Sometimes I think Dewan Bahasa is not consistent in their approach in translating technical terms. Ada kala pakai direct translation dan ada kala guna equivalent malay words.

`disket' is easily understood... but at one time, the floppy disk was traslated as cakera liut.

Today, the floppy is near extinction and the thumb drive is becoming universal. So what do we call thumb drive in Malay? Pemacu ibu jari? Heheheh...

Oldstock said...

Tok snake,

Ejaan zaman zaaba tu contohnya chamcha, masharakat, ayer batu champor...yek?

Andrea Wh@tever said...

Somehow the phrase "salinan lembut" sounds so gay!!! *laughs*

Oldstock said...

Andrea,

Hehehe... I'm an equal opportunities type of guy. Gay used to mean happy, right?

Here's another one for you - what's the Malay word for a plug-n-play device?

Plug = cucuk, play = main.

Try saying the malay translation with a straight face, heheheh :-)

Emila Yusof said...

Kalau diletak Sudu dan Garpu pun dah ok instead of Kutleri, which is a bit weird.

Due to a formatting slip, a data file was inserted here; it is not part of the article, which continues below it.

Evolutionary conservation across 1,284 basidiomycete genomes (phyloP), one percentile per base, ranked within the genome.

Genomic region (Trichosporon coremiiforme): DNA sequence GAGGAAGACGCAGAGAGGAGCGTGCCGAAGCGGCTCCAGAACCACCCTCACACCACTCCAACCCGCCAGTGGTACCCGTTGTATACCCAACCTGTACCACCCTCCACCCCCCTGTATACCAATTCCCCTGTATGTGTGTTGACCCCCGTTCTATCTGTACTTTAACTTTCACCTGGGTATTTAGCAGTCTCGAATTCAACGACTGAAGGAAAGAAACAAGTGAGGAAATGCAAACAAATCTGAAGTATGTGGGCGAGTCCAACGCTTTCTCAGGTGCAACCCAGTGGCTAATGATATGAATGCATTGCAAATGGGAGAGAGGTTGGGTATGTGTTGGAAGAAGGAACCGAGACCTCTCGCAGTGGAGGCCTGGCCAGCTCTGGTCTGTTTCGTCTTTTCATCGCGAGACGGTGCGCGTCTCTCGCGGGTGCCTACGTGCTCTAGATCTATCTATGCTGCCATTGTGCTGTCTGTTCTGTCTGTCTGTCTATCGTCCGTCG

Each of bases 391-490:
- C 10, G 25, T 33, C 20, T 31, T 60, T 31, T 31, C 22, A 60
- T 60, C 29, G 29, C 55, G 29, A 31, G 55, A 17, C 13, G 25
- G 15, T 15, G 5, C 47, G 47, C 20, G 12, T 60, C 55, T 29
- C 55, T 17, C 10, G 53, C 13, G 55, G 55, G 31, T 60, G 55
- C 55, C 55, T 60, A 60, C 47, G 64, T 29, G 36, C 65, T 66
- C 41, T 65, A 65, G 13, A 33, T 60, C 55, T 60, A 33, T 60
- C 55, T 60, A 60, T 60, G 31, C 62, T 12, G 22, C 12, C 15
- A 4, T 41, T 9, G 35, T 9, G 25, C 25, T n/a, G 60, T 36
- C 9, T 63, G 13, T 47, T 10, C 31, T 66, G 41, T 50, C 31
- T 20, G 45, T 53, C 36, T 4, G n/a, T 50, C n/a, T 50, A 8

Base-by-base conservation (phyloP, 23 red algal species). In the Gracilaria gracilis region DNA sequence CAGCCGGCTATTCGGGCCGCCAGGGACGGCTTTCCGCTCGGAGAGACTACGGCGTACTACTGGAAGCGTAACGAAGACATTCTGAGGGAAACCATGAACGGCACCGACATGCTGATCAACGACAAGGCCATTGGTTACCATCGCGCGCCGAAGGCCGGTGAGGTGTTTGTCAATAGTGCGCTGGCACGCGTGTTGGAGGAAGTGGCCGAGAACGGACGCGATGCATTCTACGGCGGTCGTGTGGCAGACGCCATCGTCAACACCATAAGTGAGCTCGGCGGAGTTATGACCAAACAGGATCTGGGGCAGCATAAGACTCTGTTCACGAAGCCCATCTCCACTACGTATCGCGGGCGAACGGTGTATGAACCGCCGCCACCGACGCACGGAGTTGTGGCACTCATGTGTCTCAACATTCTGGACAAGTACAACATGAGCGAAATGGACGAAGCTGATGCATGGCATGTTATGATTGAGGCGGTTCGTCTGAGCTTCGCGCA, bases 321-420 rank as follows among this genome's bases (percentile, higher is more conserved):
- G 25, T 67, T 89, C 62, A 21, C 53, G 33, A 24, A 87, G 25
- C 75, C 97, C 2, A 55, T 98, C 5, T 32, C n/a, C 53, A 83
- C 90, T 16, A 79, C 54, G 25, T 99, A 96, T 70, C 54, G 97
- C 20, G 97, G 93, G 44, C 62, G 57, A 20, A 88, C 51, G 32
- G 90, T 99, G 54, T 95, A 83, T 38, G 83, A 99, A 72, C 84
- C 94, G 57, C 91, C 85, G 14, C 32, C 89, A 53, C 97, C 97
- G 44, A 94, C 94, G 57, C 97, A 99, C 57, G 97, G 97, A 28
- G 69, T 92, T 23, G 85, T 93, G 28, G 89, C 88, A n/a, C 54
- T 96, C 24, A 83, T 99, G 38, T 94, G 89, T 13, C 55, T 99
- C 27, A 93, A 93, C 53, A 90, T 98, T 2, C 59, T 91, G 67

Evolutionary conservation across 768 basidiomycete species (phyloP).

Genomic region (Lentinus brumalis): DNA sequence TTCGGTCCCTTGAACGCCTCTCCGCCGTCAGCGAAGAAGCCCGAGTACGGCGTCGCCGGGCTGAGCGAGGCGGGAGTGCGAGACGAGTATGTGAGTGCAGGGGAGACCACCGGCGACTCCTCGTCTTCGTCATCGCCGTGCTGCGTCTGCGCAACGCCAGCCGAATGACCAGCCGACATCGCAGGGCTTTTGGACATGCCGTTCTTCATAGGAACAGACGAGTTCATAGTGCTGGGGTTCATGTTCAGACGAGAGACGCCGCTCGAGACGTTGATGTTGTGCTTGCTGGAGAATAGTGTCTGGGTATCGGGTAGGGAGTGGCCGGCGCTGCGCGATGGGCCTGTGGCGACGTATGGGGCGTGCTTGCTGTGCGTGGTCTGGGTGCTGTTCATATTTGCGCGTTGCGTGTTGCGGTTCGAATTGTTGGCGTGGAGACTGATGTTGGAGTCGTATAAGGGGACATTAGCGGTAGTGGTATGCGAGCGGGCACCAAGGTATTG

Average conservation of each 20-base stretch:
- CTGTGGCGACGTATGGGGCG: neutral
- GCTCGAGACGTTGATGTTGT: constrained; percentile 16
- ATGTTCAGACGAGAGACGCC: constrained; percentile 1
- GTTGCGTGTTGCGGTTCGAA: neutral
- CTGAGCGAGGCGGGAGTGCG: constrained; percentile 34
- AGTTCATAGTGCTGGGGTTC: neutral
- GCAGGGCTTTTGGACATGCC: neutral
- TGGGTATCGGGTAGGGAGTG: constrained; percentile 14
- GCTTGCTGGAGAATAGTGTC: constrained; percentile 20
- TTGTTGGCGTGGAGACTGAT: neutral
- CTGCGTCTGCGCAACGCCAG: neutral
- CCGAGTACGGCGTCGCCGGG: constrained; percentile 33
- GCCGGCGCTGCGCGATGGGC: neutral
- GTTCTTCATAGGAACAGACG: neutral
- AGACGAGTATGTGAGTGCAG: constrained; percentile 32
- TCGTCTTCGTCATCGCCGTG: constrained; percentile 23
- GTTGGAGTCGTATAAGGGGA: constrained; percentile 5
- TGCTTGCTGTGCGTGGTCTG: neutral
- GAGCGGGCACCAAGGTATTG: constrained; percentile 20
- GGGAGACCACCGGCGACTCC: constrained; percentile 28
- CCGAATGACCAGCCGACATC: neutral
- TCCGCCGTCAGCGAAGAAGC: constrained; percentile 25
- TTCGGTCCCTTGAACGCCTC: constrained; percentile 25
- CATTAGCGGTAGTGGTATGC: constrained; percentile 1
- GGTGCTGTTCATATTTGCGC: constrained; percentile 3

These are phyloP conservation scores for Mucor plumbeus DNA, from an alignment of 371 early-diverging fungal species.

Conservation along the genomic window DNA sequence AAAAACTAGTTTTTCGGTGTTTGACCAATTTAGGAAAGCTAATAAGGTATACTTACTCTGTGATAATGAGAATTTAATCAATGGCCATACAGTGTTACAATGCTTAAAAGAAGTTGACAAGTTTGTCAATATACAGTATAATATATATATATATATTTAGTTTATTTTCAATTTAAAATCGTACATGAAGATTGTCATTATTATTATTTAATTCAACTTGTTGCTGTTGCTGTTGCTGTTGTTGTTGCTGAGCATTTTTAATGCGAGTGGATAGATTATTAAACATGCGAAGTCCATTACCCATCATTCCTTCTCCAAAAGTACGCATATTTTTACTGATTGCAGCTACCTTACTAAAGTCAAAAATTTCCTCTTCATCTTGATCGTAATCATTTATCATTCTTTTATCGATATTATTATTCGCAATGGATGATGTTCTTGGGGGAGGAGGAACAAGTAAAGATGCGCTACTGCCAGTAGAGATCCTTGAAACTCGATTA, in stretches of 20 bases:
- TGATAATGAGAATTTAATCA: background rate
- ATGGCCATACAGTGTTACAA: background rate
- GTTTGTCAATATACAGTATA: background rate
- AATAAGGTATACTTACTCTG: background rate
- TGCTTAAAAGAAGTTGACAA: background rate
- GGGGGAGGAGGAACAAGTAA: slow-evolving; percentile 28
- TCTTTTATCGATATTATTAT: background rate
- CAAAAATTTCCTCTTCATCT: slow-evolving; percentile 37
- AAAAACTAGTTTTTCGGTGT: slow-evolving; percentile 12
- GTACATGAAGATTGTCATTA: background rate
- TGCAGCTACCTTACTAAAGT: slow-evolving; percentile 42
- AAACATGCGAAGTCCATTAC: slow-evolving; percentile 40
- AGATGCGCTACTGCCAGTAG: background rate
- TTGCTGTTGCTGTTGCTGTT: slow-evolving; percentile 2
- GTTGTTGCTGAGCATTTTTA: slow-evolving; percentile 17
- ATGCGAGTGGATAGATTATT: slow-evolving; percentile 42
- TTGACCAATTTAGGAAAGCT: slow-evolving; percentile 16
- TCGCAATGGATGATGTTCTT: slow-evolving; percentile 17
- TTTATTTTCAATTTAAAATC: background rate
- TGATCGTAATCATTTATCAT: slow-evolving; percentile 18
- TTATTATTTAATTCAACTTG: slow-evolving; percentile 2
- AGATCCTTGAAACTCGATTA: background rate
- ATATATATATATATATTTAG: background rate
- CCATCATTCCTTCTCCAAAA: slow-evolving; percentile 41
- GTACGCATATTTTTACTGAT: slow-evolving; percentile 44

As for the soft-copy, I hope the direct translation will not be used else it'll be salinan-lembut. lol!

Patricia said...

Hahahah! What a great post. And even the comments are entertaining!!

Malay's stock of words is comparatively small, so it is not wrong for it to be adding to the list. Borrowing from other languages is how all languages survive. Even English is full of borrowed words.

My worry is when the original words are swapped for borrowed words. For example, 'famili' when 'keluarga' would do just fine.

And I agree, why not 'sudu & grapu', instead of the concocted 'kulteri' which even some English-speaking people may not understand.

I don't know what they do at Dewan Bahasa, but it doesn't look to me like they're protecting Malay, or being pro-active in developing and putting the right words out there, to stop all the confusion, and worse, the ridiculous, from happening.

Oldstock said...

Emila,

I'll try to be an advocate of `salinan lembut'. Let's see how popular it'll be, heheheh :-)

Oldstock said...

Pat,

Dewan Bahasa has their work cut out. They really need to move faster and be sensitive to the communuties demand.

For example, `otai' has been in use for a number of years now. TV stations are using this word freely... but yet, Dewan Bahasa cannot even put an online definition.

Patricia said...

Hi Oldstock,
In replying to a comment
here
, I directed a visitor back to this post. (Look for the comment by Patrick Choy.) It's not quite in the same vein, but I thought you'd be interested to give it a read :)

Oldstock said...

Pat,

Thanks for the link. Patrick Choy has got a point there.